At a Land Stewardship Project Policy and Organizing Program staff meeting in January 2016, I had a deeply moving experience that will stay with me for a long time. My fellow organizers and I read aloud an early draft of a document entitled, “A Transformational Narrative for LSP Policy & Organizing: A Work in Progress.” I had never seen so many of my own core values and beliefs laid out in front of me on a single piece of paper. The most powerful part of the experience was knowing that these values and beliefs were not mine alone, but shared among the 50 or more LSP member-leaders and staff who had taken part in developing this narrative.
I saw what I learned from my parents about why they farm in a way that values the health of the land, and from my grandfather who was an outspoken advocate for the water, land, and wildlife throughout his life along the Wisconsin River, reflected in ideas so many others had contributed from their own backgrounds as well. By the time we finished reading it I couldn’t help crying, and I had the same reaction the next several times I heard the narrative read aloud.
I can’t overstate the importance of the creation and use of this tool in shaping my understanding of organizing, power, and the work LSP has before us. Our Policy and Organizing Program, consulting with Dave Mann of the Grassroots Policy Project (GPP), convened member-leaders in 2015 out of the growing recognition that in order to achieve the change we seek, we must intentionally contend for power in the arena of narrative.
A “narrative,” as we use the term in this work, is a way of expressing a worldview, or set of values and beliefs, that shape how people see the world. Narrative shapes what people believe is right and even possible; so, what narrative holds the most sway with the most people shapes what is possible. A prime example of a negative narrative at work is the “get big or get out” message being promoted by corporate agriculture and its supporters in the public policy arena.
LSP has recognized that, in so many ways, we are up against a dominant narrative based in values contrary to ours — one that sees the land as a commodity, corporate profits as more important than people’s lives, small- and moderate-scale farming as an inefficient thing of the past, and so on. To get serious about breaking this narrative’s hold on our society and democracy, we needed to start by clearly articulating what we actually believe instead. Initially, in the summer of 2015 I saw value in doing this kind of work. But I worried about the time commitment involved, since I was staffing the just-launched campaign to win a frac sand ban in southeastern Minnesota’s Winona County. But by the time we completed the narrative development process, I understood how essential it was not only for the success of that campaign, but for everything LSP seeks to achieve.
This past summer, GPP produced A Narrative of Rural Abundance: A Case Study of Land Stewardship Project’s Narrative Strategy. This report tells more of the story of our narrative development work and contains insights from members, staff, and allies on the value of this process and the tools created. For me, taking part in that work at the same time as the Winona County frac sand ban campaign turned out to be a valuable learning opportunity. I could directly see the truth of the assertion that, in order to win our goals, we cannot limit ourselves to playing on the other side’s turf; we cannot simply try to frame our issues within the context of the dominant narrative.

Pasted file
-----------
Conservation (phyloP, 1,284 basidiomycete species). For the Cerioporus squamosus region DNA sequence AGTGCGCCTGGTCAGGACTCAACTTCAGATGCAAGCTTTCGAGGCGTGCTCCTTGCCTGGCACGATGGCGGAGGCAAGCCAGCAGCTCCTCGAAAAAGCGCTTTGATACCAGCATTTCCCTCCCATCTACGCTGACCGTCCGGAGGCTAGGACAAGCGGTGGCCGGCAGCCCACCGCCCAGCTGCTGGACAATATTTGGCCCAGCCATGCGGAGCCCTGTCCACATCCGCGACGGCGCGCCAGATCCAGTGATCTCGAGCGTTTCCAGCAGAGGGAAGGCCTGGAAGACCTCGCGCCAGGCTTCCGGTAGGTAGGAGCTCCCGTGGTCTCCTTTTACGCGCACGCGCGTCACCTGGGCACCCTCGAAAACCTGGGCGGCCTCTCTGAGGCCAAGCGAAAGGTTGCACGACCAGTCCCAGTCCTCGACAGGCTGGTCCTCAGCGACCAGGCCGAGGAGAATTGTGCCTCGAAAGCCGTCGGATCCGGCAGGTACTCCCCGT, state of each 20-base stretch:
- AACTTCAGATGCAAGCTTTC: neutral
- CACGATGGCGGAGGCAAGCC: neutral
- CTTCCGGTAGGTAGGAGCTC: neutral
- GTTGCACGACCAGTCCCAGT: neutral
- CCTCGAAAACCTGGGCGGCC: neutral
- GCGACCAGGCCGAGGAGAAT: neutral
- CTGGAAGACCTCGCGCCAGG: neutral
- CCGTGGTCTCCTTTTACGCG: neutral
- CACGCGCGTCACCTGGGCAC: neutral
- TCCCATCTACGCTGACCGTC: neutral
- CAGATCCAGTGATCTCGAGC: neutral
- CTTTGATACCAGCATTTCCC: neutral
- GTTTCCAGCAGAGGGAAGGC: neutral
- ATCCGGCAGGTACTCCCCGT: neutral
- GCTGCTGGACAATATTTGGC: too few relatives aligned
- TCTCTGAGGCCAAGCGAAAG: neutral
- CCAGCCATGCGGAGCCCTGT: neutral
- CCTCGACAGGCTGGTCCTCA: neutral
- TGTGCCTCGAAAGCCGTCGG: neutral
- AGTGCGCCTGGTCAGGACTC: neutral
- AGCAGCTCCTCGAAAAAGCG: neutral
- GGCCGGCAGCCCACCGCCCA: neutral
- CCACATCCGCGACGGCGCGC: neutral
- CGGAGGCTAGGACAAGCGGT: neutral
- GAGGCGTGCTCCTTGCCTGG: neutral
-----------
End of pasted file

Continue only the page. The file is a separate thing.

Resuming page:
If the only narrative that holds sway says that property rights trump all other rights, that economic factors should determine all decisions, and that government must not limit the ability of corporations to do business, then something like a frac sand ban is unthinkable. But if we can build power around a different narrative that says the land has inherent value, the health of the land and of people are interconnected, and the role of government is to act boldly to protect the common good for people and the land, then we can win. And that is what we did in Winona County. We won passage of the frac sand ban in November 2016, in large part because we changed the nature of the public conversation by framing it in our own narrative. And the narrative power we built continues to be effective long after the end of the campaign. Working for narrative change is more than a way to win any particular campaign; the point is to make more possible across the board.
Our narrative development work in the Policy and Organizing Program is one of several threads that have brought LSP to its current level of understanding of narrative as an arena of power. Narrative work has been undertaken in other programs, as well. And in a sense, part of LSP’s mission since its founding has been to operate in the arena of narrative, values, and beliefs: “To foster an ethic of stewardship for farmland.”
Now we recognize a need to unite these threads and move forward even more powerfully. We are embarking on a new, organization-wide narrative development process. This will engage many more members and staff; make sure our developing understandings of racial, gender, and economic justice and the inherent value of the land are all centered; and set us up in a stronger position to build narrative power throughout all of LSP’s work into the future. Stay tuned to learn more.
LSP policy organizer Johanna Rupprecht is based in the organization’s Lewiston, Minn., office. This essay originally appeared in the No. 3, 2019, Land Stewardship Letter.